Richard Li

Richard Li

Interview with Richard Li
TIFA 2020 Winner, 1st Place, Non-Professional Nature category – “Ribbon Dance”

Richard Li started photography after he retired from the finance industry about 10 years ago. He has since traveled around the world to numerous famous landscapes in more than 50 countries. Eventually, he found his passion in wildlife photography, as the best way to express what is in his heart. 

Q: Tell us a bit about your background?

In recent few years I went to Africa more than 20 times and have captured so many stunning moments of the wildlife there.  I was the overall champion winner of 126th Toronto International Salon of Photography in 2019. I won two gold, three silver and one bronze medals of the 2020 Px3 Prix de La Photographie Paris 2020.  and a Runner-up of the 2020 Travel Photographer of the Year. I was the winner of 7 honorable mentions of the 2020 Monchrome Photography Award. In the 2020 Tokyo International Foto Awards, I won the first place in Nature section, a gold medal in Aerial Photography, a silver medal in Landscape Arts, as well as a top 5 ranking of the entire competition.

Q: Given that you have expressed your love for wildlife, what is the most dangerous situation you have ever had to work in?

Once in Tanzania while we were driving at a very slow speed searching for animals, a clump of black moved towards us rapidly.  I was able to identify a black snake through my camera. Almost at the same time, our local driver also spotted it and his usual calm demeanor turned on a dime. He shouted “shut the windows” loudly and slammed the gas pedal. The inertia threw me into the seat while the vehicle rushed a hundred meters.  Still in a state of shock, the driver explained that this was the first time he has seen a black mamba snake as gigantic as the one we saw.  The black mamba is the most venomous and aggressive snake in Africa. It can raise itself to a height of two meters. Since it was the breeding season when we visited, the black mamba attacked because we might have disturbed the snakelets.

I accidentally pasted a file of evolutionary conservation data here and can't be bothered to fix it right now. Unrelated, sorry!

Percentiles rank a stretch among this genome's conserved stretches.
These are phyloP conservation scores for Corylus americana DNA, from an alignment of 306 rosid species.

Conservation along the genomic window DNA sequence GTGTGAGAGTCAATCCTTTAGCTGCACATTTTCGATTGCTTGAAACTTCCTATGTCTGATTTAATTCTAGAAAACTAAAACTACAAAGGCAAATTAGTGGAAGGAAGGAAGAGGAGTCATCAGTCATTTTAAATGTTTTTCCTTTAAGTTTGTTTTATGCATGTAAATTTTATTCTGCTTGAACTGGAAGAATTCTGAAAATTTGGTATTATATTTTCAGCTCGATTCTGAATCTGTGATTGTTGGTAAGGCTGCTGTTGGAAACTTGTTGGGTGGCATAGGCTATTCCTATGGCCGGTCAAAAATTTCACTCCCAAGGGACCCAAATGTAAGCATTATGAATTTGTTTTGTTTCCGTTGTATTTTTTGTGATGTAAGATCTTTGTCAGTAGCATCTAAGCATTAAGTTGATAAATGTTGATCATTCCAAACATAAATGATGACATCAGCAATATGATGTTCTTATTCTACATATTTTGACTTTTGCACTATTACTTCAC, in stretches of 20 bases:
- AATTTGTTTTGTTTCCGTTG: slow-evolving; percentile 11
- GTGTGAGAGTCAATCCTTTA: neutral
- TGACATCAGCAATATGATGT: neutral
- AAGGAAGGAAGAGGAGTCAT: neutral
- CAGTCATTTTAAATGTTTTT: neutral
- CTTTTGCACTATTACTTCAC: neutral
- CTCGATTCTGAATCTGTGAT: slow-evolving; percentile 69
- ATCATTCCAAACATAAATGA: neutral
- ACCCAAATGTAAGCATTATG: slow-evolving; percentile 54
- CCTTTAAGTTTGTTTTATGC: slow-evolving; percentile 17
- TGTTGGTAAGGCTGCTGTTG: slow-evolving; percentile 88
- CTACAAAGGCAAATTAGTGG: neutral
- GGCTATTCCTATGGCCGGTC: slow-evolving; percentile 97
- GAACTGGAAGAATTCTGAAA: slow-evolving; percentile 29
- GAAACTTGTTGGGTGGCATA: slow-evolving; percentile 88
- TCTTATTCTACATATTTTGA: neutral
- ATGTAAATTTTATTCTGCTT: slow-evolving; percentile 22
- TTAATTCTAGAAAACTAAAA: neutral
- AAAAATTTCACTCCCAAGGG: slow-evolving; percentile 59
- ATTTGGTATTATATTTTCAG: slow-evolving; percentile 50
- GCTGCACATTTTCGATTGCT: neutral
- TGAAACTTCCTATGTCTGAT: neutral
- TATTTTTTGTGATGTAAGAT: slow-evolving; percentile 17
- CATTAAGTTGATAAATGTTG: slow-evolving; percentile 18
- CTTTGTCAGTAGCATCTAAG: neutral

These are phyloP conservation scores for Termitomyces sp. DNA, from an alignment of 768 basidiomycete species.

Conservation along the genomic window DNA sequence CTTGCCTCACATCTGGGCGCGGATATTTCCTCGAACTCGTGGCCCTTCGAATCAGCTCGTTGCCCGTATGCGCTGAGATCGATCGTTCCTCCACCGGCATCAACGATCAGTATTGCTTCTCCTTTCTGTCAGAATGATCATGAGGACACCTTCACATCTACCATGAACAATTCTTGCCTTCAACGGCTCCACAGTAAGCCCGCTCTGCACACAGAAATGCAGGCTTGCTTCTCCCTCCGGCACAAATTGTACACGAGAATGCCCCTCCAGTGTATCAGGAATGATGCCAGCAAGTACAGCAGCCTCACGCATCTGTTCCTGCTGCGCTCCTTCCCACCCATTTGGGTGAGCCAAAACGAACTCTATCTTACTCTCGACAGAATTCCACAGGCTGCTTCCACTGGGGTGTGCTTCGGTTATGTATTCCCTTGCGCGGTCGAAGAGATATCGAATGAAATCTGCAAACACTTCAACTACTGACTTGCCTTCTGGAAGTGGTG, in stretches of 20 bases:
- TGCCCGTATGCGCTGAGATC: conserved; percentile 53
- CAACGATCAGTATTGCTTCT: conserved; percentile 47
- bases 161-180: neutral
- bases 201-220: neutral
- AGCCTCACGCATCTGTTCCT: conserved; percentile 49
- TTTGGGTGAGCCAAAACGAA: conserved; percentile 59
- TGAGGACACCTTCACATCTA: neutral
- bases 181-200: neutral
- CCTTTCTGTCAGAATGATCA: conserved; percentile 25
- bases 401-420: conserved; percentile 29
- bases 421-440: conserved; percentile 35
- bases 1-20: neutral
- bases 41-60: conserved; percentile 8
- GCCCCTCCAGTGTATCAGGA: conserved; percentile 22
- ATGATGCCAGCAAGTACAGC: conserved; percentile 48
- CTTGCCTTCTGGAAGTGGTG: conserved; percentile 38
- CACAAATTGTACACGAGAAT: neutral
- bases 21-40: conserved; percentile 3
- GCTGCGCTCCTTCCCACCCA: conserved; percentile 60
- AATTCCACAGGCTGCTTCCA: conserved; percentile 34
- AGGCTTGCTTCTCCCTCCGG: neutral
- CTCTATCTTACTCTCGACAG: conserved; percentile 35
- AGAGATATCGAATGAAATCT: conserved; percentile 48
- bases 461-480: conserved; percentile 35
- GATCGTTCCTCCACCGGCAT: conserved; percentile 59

Q: What is the most difficult photo to capture?

To capture the sight of a Cheetah’s hunt must be the ultimate dream of all wildlife photographers.  It is also the ultimate challenge to the photographer’s skills and patience.  To get the best hunting photos of the Five Cheetah Brothers, I once followed them for consecutive five days twelve hours a day.  When they finally decided to launch an attack at sunset, it was not an easy task to capture clear motions of the cheetahs pouncing on their prey at 1800 meters per minute speed in the dim light.

Q: Any rituals you practice before you start working?

It has become a habit for me to check camera settings each time before I take photos.

Q: What’s your favorite picture?

My favorite ones are the aerial photos I took above Lake Mecca and Lake Natron in Kenya. The beautiful patterns formed by minerals that often float on those two lakes are so breathtaking that you would feel like viewing different abstract paintings of fantasyland.  The flocks of pink flamingos fly across to form final touches to the paintings and at the same time bring you back to reality.

Q: What has been your biggest obstacle as a photographer?

Artistic insight. The longer you explore in photography, the more you realize that it is the eye that defines the upper boundary of a photo. The techniques only define the lower boundary.

Q: When you go in one of your travels, what do you take with you? Why?

I would carry two Nikon d850, since high pixels make cropping much easier. I would also take the Multi-Power Battery Pack to enable burst mode shooting. I would carry three lenses: 24-70f2.8, 70-200f2.8 and 180-400 f4+1.4.  I use telephoto lens for wild animals. I use 70-200 for aerial photography.

Q: What is the one thing you wish you knew when you started taking photos?

On each scene, I framed a picture in my head, hoping that the animals would locate themselves at the exact ideal position I framed in my head. It’s not always like that. 

Q: What would you say to someone starting out in the world of photography?

More viewing and more practices are good, but the better way is to come up with more ideas.  While equipment and technology are important, an artistic taste to photography is essential.